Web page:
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Am Nat. 2001 Nov;158(5):484-95. doi: 10.1086/323115.

Convergence in morphological patterns and community organization between Old and New World rodent guilds.

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  • 1Department of Zoology, Tel Aviv University, Ramat Aviv, Tel Aviv 69978, Israel.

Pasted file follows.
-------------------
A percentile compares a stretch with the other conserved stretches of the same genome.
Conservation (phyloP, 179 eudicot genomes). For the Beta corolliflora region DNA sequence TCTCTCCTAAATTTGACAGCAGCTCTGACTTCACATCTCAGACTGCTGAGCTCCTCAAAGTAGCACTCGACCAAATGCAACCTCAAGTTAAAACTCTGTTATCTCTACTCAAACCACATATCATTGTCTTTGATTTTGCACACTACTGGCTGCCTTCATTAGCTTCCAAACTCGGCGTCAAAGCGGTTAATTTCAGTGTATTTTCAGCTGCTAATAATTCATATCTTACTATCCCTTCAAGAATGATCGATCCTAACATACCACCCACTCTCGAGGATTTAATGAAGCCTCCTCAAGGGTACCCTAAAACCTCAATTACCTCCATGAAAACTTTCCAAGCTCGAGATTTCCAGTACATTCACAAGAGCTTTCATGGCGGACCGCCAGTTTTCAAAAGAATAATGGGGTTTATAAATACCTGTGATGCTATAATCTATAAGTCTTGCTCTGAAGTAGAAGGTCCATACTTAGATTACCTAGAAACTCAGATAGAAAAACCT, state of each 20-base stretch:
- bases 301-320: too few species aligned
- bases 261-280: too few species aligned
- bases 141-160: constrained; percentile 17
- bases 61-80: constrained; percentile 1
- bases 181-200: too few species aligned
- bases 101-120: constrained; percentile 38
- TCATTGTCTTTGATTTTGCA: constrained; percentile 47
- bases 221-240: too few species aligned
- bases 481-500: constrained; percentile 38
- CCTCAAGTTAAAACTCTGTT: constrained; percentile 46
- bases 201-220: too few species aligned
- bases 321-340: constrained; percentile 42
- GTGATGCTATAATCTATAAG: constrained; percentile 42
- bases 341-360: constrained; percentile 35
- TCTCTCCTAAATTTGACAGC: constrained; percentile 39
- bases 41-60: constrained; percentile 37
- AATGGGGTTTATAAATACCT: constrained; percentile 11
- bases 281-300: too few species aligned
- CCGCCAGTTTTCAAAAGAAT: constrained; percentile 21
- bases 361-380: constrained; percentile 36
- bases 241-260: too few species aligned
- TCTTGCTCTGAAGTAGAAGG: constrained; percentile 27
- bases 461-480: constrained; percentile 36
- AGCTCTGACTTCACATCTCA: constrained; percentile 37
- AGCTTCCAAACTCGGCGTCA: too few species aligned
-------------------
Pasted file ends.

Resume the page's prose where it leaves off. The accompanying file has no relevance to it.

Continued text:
We studied morphological relationships within three guilds of gerbillid rodents in Israel. We found a nonrandom pattern of overdispersed means (community-wide character displacement) for upper incisor widths among the species in these three guilds. Upper tooth-row lengths, condylo-basal skull lengths, and tooth-row surfaces displayed similar patterns. We also studied seed-size selection by two well-studied gerbil species, which have previously been found to compete, in order to test whether specializing on husking seeds of different sizes as a mechanism of coexistence may underlie the morphological patterns. The seed-size selection experiments took place in two large aviaries with artificial lighting simulating full-moon nights, which is when predation risk is perceived as high. Seeds of different sizes (commercial seeds in one experiment and husked wheat particles in the other) mixed with sand were offered in trays. The larger Gerbillus pyramidum took significantly larger commercial seeds and marginally larger wheat particles than the smaller Gerbillus allenbyi. The patterns attest to ecomorphological convergence at the guild level; we previously demonstrated size structuring in several North American heteromyid rodent guilds, and we now report similar size structuring among Israeli gerbillid guilds. The occurrence of convergent community structure strongly indicates general rules governing ecological communities or guilds.

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